It is no surprise that The Offspring would have a skull theme to their tour and the official tour imagery that would welcome the band to the stage (to their song ‘Lullaby’) had a very beautiful Dia De Los Muertos feel to it, with a stunning woman in skeleton-like makeup. The imagery was a big part of the show and the bold graphics, inspired by the obvious skulls, lyrics, album art and music videos really grabbed your attention. The round screen was bordered by a large circle of lights that often had the lights rotating around and appeared much like a ferris wheel going much too fast.
The crowd was engaged and excited immediately as The Offspring kicked off their set with early mega hit ‘Come Out and Play’. They would join in clapping on ‘Staring At The Sun’, sung along with ‘Gotta Get Away’ and could be seen crowd surfing during ‘Hit That’. The crowd was particularly amped for ‘Hammerhead’ which seemed very apt given the background video was of a wall of lightbulbs.
Not to be outdone by Simple Plan, during ‘Why Don’t You Get A Job’ The offspring would launch twice as many beach balls (this time polka dotted as if filled with confetti) into the crowd and four giant balloons would fall from the arena ceiling.
Dexter would get out of the way to let Noodles take centre stage to show off his guitar skills with the rest of the band. Noodles got his nickname years ago because he was constantly noodling on his guitar. He certainly lived up to his nickname by playing instrumentals of some well known favourites including Rush’s Tom Sawyer, Iron Maiden’s ‘The Trooper’, and a nod to the great Eddie Van Halen with solos from ‘Panama’ and ‘Eruption’. This would end with a segment he called “Noodle Plays With himself” during which he played ‘In The Hall Of The Mountain King’ by Edvard Grieg with a giant animated version of himself.
The instrumental interlude was followed by a peppy Ramones cover of ‘Blitzkrieg Bop’ complete with a “Hey Ho, Let’s Go” sign guy who danced around the stage and re-energized the crowd. Much appreciated, as the audience was full of excited energy for mega hit ‘Pretty Fly (For A White Guy)’ where the band was joined on stage by two sky dancers made to look like actor Guy Cohen from the music video.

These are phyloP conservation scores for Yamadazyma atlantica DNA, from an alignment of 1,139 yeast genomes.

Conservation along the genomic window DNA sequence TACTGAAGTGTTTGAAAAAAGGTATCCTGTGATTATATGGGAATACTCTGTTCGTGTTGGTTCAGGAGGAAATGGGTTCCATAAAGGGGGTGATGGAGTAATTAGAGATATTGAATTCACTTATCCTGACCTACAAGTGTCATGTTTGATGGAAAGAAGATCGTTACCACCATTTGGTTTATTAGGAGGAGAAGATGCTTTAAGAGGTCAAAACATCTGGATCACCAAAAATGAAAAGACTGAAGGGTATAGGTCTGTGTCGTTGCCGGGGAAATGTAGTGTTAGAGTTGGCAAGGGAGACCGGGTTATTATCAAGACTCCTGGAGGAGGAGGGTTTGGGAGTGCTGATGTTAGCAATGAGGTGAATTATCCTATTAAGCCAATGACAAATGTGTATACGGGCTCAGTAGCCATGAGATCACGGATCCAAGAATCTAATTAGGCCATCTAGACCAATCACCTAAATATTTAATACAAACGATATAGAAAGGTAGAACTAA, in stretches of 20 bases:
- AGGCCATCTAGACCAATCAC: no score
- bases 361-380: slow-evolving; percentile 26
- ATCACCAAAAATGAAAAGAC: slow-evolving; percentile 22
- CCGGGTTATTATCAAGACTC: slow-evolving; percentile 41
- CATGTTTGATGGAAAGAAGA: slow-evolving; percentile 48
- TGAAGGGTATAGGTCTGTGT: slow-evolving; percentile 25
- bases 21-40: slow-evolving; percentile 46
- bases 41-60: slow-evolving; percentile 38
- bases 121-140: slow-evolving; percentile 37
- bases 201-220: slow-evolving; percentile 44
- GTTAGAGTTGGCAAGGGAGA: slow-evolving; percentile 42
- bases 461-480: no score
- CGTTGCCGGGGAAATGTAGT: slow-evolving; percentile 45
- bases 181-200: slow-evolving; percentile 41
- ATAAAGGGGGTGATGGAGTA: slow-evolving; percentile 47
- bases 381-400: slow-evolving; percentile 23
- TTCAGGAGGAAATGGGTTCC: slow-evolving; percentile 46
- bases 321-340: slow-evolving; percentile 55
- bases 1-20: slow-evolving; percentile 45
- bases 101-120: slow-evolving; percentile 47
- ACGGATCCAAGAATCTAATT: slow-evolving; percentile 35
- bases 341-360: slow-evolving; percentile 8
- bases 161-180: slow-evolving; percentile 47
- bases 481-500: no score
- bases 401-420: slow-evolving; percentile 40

In a more serious moment of the night Dexter thanked the crowd for coming since the concert had been postponed from earlier in the year. He shared that the last few years had been particularly shitty for him (as they had been for everyone) and expressed that he had experienced loss and sympathised with all those in attendance who had experienced similar. He would perform ‘Gone Away’ on piano surrounded by the twinkly starry night of cellphone lights illuminating the arena.
Just as some might have thought the night was over, The Offspring blimp returned, this time glowing green, and The Offspring equivalent of the bat signal appeared on the far side of the arena to welcome the band back to the stage for an encore. The crowd was excited to welcome them back, singing and bouncing to ‘You’re Gonna Go Far Kid’ but the night ended on the highest of high notes when the band finally played their other mega-hit from the 1994 album Smash, ‘Self Esteem’ after which the band raised their guitars in salute to the crowd, declaring it ‘The best Friday night ever’!
Throughout the night, the band heaped compliments on the Ottawa crowd remarking on the ready to rock, party energy of appreciation and adoration that was clearly radiating throughout the building. They would say the town was more like “Hot-tawa” and declare that the audience was “a bunch of fucking angles with perfect pitch”. This was the right note to take in a city whose crowds are often wrongly slagged. The band took the time to pose for a photo before eventually leaving the stage and the audience was in a good mood as it was forced to return into the dark, very rainy night.
Pierre Bouvier – lead vocals, drums, acoustic guitar
Chuck Comeau – drums
Jeff Stinco – lead guitar
Sébastien Lefebvre – rhythm guitar, backing vocals
Dexter Holland – lead vocals, rhythm guitar, piano
Noodles – lead guitar, backing vocals
Todd Morse – bass, backing vocals
Jonah Nimoy – rhythm guitar, keyboards, percussion, backing vocals
Josh Freese – drums